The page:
Uber has released a transparency report overview of the info it provided to US state and local regulators and law enforcement agencies from July – December 20015. In its FAQs section, Uber states that it “hopes to” disclose information about requests outside of the US. It adds that a large number of law enforcement requests are about fraud investigations or the use of stolen credit cards. Uber has not, so far, received any requests under national security statutes.
In the report, it states that regulatory agencies like California Public Utilities Commission and the New Orleans Department of Safety and Permits require regulated transportation companies to report info about their operations, pertaining to riders and drivers during criminal investigations or other emergencies.
In the image below, Uber states that info like pick up and drop off locations may allow regulators ‘or anyone else who obtains this information’ to identify individual riders by comparing with publicly available records. Uber says that information such as trips, trip requests, pick up and dropoff areas, fares, vehicles and drivers in the jurisdiction for a particular time period can be requested.
As seen below, information on riders in California, New York City, Chicago, Seattle, Houston and Portland was the most requested, while for driver info, California, Virginia, New York City, Nevada and Houston topped the list.
Airport authorities ask for data too
Uber adds that various airport authorities get into agreements with transportation companies to get info like trip volumes on a monthly basis, time of vehicle entry and exit from the airport area, where the pick up and drop off happens in that area (sometimes with details of the service like UberX or UberBLACK) , each vehicle’s registration number, license plate and driver information.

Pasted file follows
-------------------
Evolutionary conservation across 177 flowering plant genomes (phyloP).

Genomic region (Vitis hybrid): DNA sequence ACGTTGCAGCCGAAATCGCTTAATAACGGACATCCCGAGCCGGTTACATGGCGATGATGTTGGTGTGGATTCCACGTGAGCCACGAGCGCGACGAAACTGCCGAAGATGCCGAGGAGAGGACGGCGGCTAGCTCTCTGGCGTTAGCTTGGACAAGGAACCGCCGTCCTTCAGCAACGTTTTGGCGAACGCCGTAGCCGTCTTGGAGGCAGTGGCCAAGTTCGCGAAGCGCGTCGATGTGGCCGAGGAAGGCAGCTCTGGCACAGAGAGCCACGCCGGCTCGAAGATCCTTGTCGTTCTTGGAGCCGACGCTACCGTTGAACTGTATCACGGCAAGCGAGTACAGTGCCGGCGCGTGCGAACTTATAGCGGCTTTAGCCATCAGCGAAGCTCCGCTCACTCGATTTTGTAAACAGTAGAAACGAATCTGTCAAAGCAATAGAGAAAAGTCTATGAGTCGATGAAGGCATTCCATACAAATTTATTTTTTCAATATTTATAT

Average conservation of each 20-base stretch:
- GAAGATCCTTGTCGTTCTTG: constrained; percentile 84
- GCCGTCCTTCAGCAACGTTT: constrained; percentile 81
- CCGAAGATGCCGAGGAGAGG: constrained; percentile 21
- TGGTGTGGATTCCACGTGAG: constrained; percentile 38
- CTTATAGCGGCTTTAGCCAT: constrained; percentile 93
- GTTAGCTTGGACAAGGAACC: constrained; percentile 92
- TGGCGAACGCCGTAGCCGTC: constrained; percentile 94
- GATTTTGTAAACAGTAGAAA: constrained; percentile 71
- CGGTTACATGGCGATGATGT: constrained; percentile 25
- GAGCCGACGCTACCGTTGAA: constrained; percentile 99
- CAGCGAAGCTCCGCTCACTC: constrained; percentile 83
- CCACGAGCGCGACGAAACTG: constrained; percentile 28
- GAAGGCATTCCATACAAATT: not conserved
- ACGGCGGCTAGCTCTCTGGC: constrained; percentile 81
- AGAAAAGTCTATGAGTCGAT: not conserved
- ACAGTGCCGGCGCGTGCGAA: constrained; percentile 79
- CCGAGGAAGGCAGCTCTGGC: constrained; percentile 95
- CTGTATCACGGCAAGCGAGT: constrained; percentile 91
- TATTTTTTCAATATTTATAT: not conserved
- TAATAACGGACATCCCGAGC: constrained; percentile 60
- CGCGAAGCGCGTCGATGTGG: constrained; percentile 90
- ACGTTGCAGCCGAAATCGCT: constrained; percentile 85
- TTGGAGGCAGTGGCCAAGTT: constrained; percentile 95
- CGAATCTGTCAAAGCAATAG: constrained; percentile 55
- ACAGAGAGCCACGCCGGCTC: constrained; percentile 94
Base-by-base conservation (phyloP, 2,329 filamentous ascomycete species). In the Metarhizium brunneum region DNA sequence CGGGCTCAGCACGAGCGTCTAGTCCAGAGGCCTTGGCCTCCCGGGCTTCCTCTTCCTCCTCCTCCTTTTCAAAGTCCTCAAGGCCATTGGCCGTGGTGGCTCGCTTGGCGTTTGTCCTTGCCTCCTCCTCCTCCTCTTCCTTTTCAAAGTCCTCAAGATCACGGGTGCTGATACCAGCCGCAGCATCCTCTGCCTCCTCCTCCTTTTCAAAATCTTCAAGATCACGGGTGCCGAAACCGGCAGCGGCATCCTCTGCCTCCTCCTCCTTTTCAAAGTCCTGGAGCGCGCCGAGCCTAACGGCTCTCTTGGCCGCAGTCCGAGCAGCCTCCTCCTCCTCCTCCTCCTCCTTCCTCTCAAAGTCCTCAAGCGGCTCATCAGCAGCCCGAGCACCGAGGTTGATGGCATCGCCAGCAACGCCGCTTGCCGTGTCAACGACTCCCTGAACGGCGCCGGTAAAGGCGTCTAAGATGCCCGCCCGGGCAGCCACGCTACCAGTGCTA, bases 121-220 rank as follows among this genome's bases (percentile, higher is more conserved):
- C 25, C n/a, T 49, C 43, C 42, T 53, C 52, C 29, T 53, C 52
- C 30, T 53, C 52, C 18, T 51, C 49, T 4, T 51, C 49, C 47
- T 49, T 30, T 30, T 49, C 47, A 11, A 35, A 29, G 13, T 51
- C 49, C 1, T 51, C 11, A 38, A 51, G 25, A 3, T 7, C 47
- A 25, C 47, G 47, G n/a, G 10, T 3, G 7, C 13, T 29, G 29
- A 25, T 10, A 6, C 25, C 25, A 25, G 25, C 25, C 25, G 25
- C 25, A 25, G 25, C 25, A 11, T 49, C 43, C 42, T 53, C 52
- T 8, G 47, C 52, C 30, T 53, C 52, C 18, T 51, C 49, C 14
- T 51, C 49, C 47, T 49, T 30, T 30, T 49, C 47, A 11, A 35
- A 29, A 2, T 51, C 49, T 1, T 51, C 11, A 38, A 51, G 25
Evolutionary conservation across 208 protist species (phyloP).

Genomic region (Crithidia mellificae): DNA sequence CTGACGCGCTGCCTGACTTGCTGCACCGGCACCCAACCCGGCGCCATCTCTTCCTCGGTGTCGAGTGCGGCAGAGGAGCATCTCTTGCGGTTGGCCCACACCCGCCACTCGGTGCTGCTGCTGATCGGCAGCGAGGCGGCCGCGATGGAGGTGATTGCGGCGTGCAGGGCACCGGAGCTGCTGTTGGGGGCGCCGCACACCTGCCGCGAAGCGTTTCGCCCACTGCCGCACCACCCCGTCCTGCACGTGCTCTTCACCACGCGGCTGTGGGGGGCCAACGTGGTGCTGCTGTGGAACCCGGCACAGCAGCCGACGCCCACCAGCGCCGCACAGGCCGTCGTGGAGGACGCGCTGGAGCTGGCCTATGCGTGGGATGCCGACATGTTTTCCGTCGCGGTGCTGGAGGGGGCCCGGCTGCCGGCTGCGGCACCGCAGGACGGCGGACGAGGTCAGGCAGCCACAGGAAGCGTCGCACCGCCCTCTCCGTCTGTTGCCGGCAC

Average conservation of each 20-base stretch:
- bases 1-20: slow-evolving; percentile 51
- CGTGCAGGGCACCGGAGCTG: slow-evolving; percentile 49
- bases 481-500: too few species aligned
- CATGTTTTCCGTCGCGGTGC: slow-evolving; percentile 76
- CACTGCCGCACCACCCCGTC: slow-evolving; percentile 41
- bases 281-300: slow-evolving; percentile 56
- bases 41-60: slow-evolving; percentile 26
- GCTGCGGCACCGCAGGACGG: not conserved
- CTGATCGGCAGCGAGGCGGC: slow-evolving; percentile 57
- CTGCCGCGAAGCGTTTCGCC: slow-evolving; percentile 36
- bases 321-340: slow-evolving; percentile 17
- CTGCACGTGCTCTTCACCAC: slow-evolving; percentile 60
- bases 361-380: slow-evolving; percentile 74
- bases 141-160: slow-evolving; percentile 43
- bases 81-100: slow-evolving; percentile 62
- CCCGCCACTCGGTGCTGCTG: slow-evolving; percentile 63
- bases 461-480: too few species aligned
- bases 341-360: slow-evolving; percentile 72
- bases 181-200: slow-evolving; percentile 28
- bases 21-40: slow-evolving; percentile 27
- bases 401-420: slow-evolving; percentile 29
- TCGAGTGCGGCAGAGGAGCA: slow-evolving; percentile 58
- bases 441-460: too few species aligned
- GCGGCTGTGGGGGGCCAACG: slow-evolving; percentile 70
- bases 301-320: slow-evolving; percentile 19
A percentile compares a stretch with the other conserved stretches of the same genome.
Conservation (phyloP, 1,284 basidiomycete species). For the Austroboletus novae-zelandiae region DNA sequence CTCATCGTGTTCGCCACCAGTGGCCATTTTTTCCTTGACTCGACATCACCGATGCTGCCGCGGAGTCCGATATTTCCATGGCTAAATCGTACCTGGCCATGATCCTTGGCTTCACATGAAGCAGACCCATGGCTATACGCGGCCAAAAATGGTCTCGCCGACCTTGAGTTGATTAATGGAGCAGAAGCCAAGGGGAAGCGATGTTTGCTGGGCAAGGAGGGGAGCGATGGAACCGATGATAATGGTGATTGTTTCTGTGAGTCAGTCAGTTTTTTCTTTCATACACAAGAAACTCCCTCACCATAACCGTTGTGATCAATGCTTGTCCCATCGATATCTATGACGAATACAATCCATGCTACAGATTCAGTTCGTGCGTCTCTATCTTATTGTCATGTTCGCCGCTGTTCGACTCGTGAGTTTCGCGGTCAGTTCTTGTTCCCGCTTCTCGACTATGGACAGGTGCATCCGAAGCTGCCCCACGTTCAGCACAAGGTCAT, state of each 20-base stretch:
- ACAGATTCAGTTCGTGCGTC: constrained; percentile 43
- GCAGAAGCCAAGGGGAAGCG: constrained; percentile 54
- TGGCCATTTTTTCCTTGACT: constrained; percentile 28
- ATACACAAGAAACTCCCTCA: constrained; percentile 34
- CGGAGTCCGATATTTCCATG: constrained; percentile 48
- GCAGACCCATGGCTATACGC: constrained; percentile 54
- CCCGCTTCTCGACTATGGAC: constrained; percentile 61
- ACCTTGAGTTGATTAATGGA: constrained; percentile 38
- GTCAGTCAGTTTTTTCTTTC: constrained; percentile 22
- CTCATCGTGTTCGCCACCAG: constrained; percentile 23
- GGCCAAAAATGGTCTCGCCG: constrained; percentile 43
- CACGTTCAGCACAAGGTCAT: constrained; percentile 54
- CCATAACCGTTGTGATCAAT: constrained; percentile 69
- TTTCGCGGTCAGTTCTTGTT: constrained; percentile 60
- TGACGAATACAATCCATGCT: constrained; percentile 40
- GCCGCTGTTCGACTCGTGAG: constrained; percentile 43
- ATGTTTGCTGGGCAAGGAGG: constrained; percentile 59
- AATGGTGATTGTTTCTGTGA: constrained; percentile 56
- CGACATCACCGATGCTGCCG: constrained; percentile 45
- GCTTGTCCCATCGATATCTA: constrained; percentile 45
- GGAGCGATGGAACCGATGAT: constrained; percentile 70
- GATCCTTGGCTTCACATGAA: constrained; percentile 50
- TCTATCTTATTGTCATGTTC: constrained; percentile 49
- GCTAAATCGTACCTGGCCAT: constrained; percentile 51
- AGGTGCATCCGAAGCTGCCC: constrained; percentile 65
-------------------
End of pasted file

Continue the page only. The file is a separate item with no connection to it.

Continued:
Uber’s team anonymises some data before submitting it
The company adds that it has a team of experts managing these requests and that the report does not cover info from research partnerships with academics, info shared with the consent of a driver and a rider, or info provided voluntarily for city planning purposes. In such cases, the data is anonymised and shared in aggregated form if requested.
It also ‘pushes back’ on some (commercial or personally sensitive) information requested by regulators to narrow its response. It is not necessary that regulators will inform Uber why they’re asking for that information, but Uber says that it requests regulators to limit it to legitimate regulatory purposes. From the regulators, this information can be passed on to other agencies under ‘freedom of information’ requests etc.
MediaNama’s take: Uber’s transparency report is a reminder to users of internet services that its not just the company whose services one is using which accesses that information. While transparency reports are appreciable, readers should remember that Uber won’t be the first company whose data governments and law enforcing agencies request, neither will it be the last.
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